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UK Research & Innovation (UKRI) has recently published two reports giving an analysis of the UK’s existing research landscape and identifying its future infrastructure requirements. These reports make recommendations across six broad research sectors key to ensuring the UK remains a global leader. These six research sectors are Biological Sciences, Health and Food; Physical Sciences and Engineering; Social Sciences, Arts and Humanities; Environmental Sciences; Computational and e-infrastructure and Energy.

As members of a multi-disciplinary team of EPSRC National Centre for Energy Systems Integration (CESI) academics and researchers from Newcastle University, we were commissioned by UKRI to consult with the energy community. The team, led by CESI’s Director, Professor Phil Taylor, worked with UKRI to draft reports detailing our findings and recommendations. In carrying out this work, we made a substantial contribution to the preparation of the energy sections of the UKRI Research Landscape and Research Infrastructure reports.

Consultation exercise

The consultation exercise had three main aims: to inform future research and innovation infrastructure priorities, to provide the groundwork to ensure the UK remains a global leader in research and innovation and to set out the essential infrastructure needed to reach this long-term vision.

The team consulted extensively with leading UK energy industry and academics with expertise across a wide range of sectors, including nuclear, renewables, hydrogen, conventional technologies and whole energy systems. The consultation process was also extensive, including two questionnaires, four facilitated workshops at different locations across the UK and over one hundred 1-1 interviews with experts.

Initial analysis and findings

Based on the feedback received in the first stage of the consultation process, we drafted an interim report to UKRI giving an initial analysis of the UK Energy research infrastructure and a description of the existing energy research landscape. This interim report was included as a chapter in the UKRI Infrastructure Roadmap report alongside chapters for each of other five key research sectors.

An important finding of our initial consultation exercise was that opportunities to grow future energy research and innovation infrastructure could be classified in seven key themes. These informed further rounds of consultation, and are listed in the UKRI initial analysis report as follows:

  • Whole energy systems, including energy demand and power distribution networks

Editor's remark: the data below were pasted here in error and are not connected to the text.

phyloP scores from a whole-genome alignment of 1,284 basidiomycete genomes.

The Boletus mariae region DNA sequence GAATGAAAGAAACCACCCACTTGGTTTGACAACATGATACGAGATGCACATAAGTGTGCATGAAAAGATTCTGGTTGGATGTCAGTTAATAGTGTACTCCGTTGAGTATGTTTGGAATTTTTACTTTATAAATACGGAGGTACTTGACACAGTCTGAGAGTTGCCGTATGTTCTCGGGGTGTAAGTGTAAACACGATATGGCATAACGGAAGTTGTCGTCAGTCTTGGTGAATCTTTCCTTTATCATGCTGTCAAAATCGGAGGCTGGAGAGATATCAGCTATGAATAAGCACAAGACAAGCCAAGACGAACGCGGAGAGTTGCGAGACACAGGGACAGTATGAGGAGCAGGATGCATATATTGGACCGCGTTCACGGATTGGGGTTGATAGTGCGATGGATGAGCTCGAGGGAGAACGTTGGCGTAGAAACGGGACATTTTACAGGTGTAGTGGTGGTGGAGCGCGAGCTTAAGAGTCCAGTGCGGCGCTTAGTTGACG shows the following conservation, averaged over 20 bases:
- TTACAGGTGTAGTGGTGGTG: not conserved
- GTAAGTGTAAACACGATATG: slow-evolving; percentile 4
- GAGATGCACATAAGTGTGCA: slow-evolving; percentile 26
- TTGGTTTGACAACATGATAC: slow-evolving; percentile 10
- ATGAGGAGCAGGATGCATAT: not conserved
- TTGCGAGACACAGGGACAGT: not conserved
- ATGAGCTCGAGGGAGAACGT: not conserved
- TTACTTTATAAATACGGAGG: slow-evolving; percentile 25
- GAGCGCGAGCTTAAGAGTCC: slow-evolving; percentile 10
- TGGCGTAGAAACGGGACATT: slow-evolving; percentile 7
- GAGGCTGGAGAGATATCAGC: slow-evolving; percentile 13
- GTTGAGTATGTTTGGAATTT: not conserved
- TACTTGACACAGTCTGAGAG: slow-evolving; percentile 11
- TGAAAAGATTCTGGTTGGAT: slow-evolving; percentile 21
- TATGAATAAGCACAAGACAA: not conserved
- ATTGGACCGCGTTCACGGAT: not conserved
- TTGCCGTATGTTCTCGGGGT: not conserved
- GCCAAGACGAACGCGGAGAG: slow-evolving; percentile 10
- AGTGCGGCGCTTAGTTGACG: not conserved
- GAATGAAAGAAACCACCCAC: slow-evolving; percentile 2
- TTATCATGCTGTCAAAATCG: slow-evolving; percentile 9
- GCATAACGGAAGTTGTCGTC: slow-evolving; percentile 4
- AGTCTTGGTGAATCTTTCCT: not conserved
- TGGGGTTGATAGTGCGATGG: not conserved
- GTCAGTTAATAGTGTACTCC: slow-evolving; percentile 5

• Fuel cells and hydrogen
  • Energy storage
  • Renewable energy sources
  • Alternative fuels
  • Nuclear energy – fission and fusion
  • Carbon capture and storage
Energy sector themes overview [Graphic: UKRI]

Final reports

Following this second consultation exercise, we incorporated our findings into two detailed reports for UKRI on the existing energy research and innovation landscape and on the sector’s future infrastructure requirements. These formed the basis of the Energy sections in the two recently published UKRI reports:

These reports referenced key energy research undertaken across the UK, including research involving multi-disciplinary teams from Newcastle University such as CESI and the Active Building Centre (ABC).

Key findings and recommendations

As a result of the consultation exercise, we helped to develop a snapshot view of existing infrastructure of regional, national and international importance. We identified thirty-three dedicated energy infrastructures and help to write case studies of existing key energy research infrastructure which were published in the Landscape Analysis report.

In the report identifying opportunities to grow our capacity, our findings contributed to recommendations for how the energy themes can be progressed and identifying case studies for each. The published case studies include one of CESI’s research demonstrators, The Integrated Transport Electricity Gas Research Laboratory (InTEGReL), as infrastructure offering a whole-systems approach to the UK’s energy use. Newcastle University is working in partnership with Northern Gas Networks and Northern Powergrid to develop the site. Its aim will be to allow academia, industry and government to explore and test new technologies in the electricity, gas and transport sectors in one place, delivering a more secure, affordable, low-carbon energy system.